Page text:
The monk in his ruby sandals and emerald necklace makes his way home through the moonlit night pestered by the golden pig. Rather than using his axe to lash out, he decides to cut a bouquet of roses as an offering at the shrine of anger. The monk shows us that practising kindness in the face of anger is a practice that requires dedication and persistence. While it may be easier said than done, the rewards are worth it when one gets to pluck roses for our love under a calm moonlit night.
This illustrated philosophy by Zenism is a fruitful suggestion for lessening the power of anger and frustration. Anger can be intrusive, aggressive and destructive in so many ways, and it detracts us from what is truly important and meaningful. Especially when it comes to how we relate to others. While violent outbursts are wisely averted, feeling angry is still a valid and important driver of human motivation because it tells us what our values are, shows us when our boundaries are violated and acts to illuminate the object of our love, hope, ambitions and affections by motivating us into protective action. So the question is, how do we cultivate healthy anger?
Acts of kindness can help us make room for what's important to us, helping us get in touch with our values. But kindness is also a great way to tame our anger into a useful, motivating emotion. Practising acts of kindness leads to raised feelings of empathy, compassion and connection, bringing us closer to others when we all need it most. Kindness allows for the development of Emotional Intelligence (EQ) by helping us gain a more objective and realistic perspective on our behaviour, and this is great for building resilience and developing strong coping strategies. All this makes kindness practice a simple and versatile solution to our troubling emotions - importantly anger.
We all get caught up in life's daily dramas and often forget to be mindful, but the monk reminds us that that's okay too - don't lose heart and keep practising kindness. The jolly pig might intrude on the lone monk's peace - but he chooses not to succumb to his frustration and uses his axe to cut flowers in a gesture of respect. Anger has something important to remind us of our values, the underlying and often unrecognised concepts that drive and guide us through life. So long as we practice accepting our anger as it happens*, practice observing it and not reacting to it, we can learn a lot about what really matters to us. As we learn and practice, we get better at dealing with this difficult emotion as it arises.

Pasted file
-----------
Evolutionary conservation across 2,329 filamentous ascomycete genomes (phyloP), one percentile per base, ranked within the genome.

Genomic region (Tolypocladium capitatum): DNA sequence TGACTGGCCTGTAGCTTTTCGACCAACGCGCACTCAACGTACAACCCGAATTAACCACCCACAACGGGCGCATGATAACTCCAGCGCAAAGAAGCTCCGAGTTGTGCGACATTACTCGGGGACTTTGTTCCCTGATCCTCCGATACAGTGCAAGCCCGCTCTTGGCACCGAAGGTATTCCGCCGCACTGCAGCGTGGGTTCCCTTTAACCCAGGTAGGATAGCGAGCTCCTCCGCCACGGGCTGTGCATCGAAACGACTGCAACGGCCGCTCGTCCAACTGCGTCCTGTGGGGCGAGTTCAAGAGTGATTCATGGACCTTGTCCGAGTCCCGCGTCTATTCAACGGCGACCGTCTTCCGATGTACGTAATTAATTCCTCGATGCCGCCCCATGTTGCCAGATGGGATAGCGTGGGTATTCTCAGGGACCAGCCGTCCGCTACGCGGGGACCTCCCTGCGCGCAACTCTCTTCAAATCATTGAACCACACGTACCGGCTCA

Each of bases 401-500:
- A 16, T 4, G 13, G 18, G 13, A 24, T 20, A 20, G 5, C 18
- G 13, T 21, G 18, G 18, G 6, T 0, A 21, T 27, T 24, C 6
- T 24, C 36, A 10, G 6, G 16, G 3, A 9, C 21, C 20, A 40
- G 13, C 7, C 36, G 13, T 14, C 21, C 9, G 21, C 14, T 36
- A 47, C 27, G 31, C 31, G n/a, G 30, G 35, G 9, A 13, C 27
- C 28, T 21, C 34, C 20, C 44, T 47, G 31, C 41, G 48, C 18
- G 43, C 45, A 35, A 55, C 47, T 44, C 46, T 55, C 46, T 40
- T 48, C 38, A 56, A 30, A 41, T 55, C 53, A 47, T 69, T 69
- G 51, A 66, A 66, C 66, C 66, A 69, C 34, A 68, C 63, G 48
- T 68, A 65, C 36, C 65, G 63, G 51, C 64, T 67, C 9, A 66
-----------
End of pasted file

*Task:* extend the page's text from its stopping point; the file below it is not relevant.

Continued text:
Let this wise monk be a reminder not to let our anger overflow. We can use mindfulness, self-compassion and loving-kindness to ensure our anger stays in the healthy zone, serving to protect our greatest values.Printed on an Etiko, Fair Trade t-shirt. Made from 100% Organic Cotton.
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*Acceptance doesn't mean that we should tolerate aggressive acts of anger, such as violence abuse or bullying. Acceptance means that we can practice non-reaction when confronted with our difficult emotions. We always have a choice in our actions, and by learning to accept that emotion we can create space and lessen its control of our behaviour. We can then choose to act in accordance with our values.